I've heard various discussions of the cohetes. One is that they are a carry-over from the earliest times when the Catholic Church had to adopt pre-Christian practices in order to attract the native population to the Church. Since human sacrifice was a little too radical, the setting off of fireworks to "awaken the Virgin." was adopted.

I've also heard that the cohetes are a good money maker for the church as that is where they are purchased (This is very uninformed on my part, and I'm only positing it because it is something I have heard).

I'm curious as to when the whole celebration started. I'm also curious as to how much longer it will continue - not days, but years and decades.

When Ajijic was a simple farming (with the growing season winding down in November) and fishing village, the people could party all night, arise to the cohetes in the early AM, and then go back to sleep for the rest of the day. Nowadays, when people have to get up and go to work, it would seem that it might be a little difficult to continue the nine day schedule of non stop partying and religious celebrations and still work effectively.

Of course, some might just not work for the whole time and devote the period to partying and religion. It's sort of like workers in Lake Tahoe and many parts of the West and Northwest. When deer season, fishing season, or ski season starts, lots of construction and similar work just shut down because few workers would show up to work for a week or so. Many in those communities are motivated not by money, but by life style choices.

Again, in the simple farm and fishing village, money was relatively unimportant. Today, many need money in order to survive. In order to get money, they have to work. After all, cohetes and all night parties require payment. In order to work and to continue to have a job, they have to show up for work.

I'm not sure who stays up until 2-3 AM partying and who gets up at 4-5 to set off the cohetes or who goes to the church at 6 AM. I suspect the partying is mostly the young, the cohete firers more middle aged, and the church goers of all ages.

Nevertheless, I would imagine that a lot of the people who have to get up early and put in a hard day's work, are home trying to sleep through the din. Again, this is sort of heresay, but I've spoken to some Mexicans and heard of others who are a little weary of the constant noise during this period. For this and the above things, I am wondering if the tradition will continue into the future.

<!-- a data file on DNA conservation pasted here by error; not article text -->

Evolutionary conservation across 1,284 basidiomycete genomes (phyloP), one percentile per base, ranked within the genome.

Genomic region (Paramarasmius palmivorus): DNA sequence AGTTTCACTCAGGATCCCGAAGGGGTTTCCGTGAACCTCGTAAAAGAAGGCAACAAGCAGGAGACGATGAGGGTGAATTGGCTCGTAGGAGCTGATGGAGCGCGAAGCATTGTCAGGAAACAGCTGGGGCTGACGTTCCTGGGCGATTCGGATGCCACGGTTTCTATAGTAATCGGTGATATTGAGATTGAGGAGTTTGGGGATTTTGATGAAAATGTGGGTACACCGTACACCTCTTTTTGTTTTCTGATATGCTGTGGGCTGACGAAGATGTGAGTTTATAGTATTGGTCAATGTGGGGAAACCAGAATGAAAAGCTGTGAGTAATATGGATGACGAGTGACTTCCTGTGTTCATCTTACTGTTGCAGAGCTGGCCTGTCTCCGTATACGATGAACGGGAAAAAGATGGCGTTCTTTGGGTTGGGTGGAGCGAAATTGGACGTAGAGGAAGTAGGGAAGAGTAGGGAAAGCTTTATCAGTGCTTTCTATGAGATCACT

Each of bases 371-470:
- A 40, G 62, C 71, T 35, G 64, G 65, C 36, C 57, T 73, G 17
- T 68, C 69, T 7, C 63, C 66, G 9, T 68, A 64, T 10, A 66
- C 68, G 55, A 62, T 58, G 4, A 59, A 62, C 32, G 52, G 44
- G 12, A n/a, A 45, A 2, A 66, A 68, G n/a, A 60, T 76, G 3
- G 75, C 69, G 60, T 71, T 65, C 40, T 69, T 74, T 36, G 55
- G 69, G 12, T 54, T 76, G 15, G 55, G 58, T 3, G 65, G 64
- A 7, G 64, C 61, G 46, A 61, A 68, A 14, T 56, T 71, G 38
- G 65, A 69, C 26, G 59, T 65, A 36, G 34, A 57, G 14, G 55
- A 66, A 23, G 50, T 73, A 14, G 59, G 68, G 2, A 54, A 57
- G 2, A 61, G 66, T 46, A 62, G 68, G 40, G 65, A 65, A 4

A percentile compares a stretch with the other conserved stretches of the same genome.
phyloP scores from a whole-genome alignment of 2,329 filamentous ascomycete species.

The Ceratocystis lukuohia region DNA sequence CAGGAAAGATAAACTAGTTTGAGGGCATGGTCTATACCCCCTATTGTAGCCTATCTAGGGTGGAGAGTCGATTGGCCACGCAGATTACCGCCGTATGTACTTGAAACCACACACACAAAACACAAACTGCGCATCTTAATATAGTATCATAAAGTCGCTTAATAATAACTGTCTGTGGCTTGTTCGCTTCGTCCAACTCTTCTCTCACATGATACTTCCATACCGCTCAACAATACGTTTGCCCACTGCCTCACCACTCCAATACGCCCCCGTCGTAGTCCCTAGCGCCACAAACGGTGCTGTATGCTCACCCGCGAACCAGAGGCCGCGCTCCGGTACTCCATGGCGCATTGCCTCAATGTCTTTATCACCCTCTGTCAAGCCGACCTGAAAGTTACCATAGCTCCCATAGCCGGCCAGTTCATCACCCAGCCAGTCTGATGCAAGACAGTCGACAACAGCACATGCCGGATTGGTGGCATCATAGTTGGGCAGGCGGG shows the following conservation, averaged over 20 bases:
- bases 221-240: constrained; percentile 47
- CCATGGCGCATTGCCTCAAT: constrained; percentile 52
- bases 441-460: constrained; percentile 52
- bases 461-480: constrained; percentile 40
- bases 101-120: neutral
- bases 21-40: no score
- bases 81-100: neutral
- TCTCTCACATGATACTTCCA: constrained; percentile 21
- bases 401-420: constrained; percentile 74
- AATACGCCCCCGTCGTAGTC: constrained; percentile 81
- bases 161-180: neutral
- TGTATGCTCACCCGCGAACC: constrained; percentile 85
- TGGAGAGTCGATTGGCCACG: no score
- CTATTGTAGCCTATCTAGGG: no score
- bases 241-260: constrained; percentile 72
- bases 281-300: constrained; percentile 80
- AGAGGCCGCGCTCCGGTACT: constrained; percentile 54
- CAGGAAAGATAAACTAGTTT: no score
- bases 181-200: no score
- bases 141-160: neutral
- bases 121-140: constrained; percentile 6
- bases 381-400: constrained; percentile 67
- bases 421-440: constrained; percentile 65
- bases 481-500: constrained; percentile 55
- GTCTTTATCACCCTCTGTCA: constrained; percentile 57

To be clear. I'm not complaining, making suggestions, or trying to change Mexico and its culture. I'm just wondering what the future will bring.

Horrible screeching of the singers? Tom toms of the band? Bloviator, you've lived in Ajijic for some time now, but your information re your town is seriously lacking and your value judgments need a reality check.

1. The November 22 through 30 fiestas are in honor of San Andrés, the patron saint of Ajijic. This nine-day party is called a novena, and throughout Mexico a full-on fiesta patronal is always nine days. By the way, after the final festivities for San Andrés, you'll have a two-day respite and then the Ajijic fiestas for Our Lady of Guadalupe start. The Virgen de Guadalupe novena dates are December 3 through 12. The fiestas are held in the Seis Esquinas neighborhood, where the Santuario de Guadalupe is located. When that's over, there's a three-day respite and then the novena for Christmas starts. That novena is called the posadas, and it's celebrated somewhat differently--but that's another post.

2. The cohetes are not purchased from the church. The cohetes are purchased from coheteros (manufacturers) who live and work right in town or in other villages nearby. Each day of the on-going fiestas is sponsored by an Ajijic gremio (like a trade union) as well as by a specific neighborhood in Ajijic, and each gremio purchases cohetes and a castillo, hires the band or bands for the day/night, etc. The most powerful gremio in Ajijic is that of the albañiles (construction workers). The day that they sponsor is always the loudest, longest, and the most popular. Each gremio collects money from its members throughout the year to pay for the fiestas in November. The cohetes are set off by the professional coheteros, not by members of the gremio.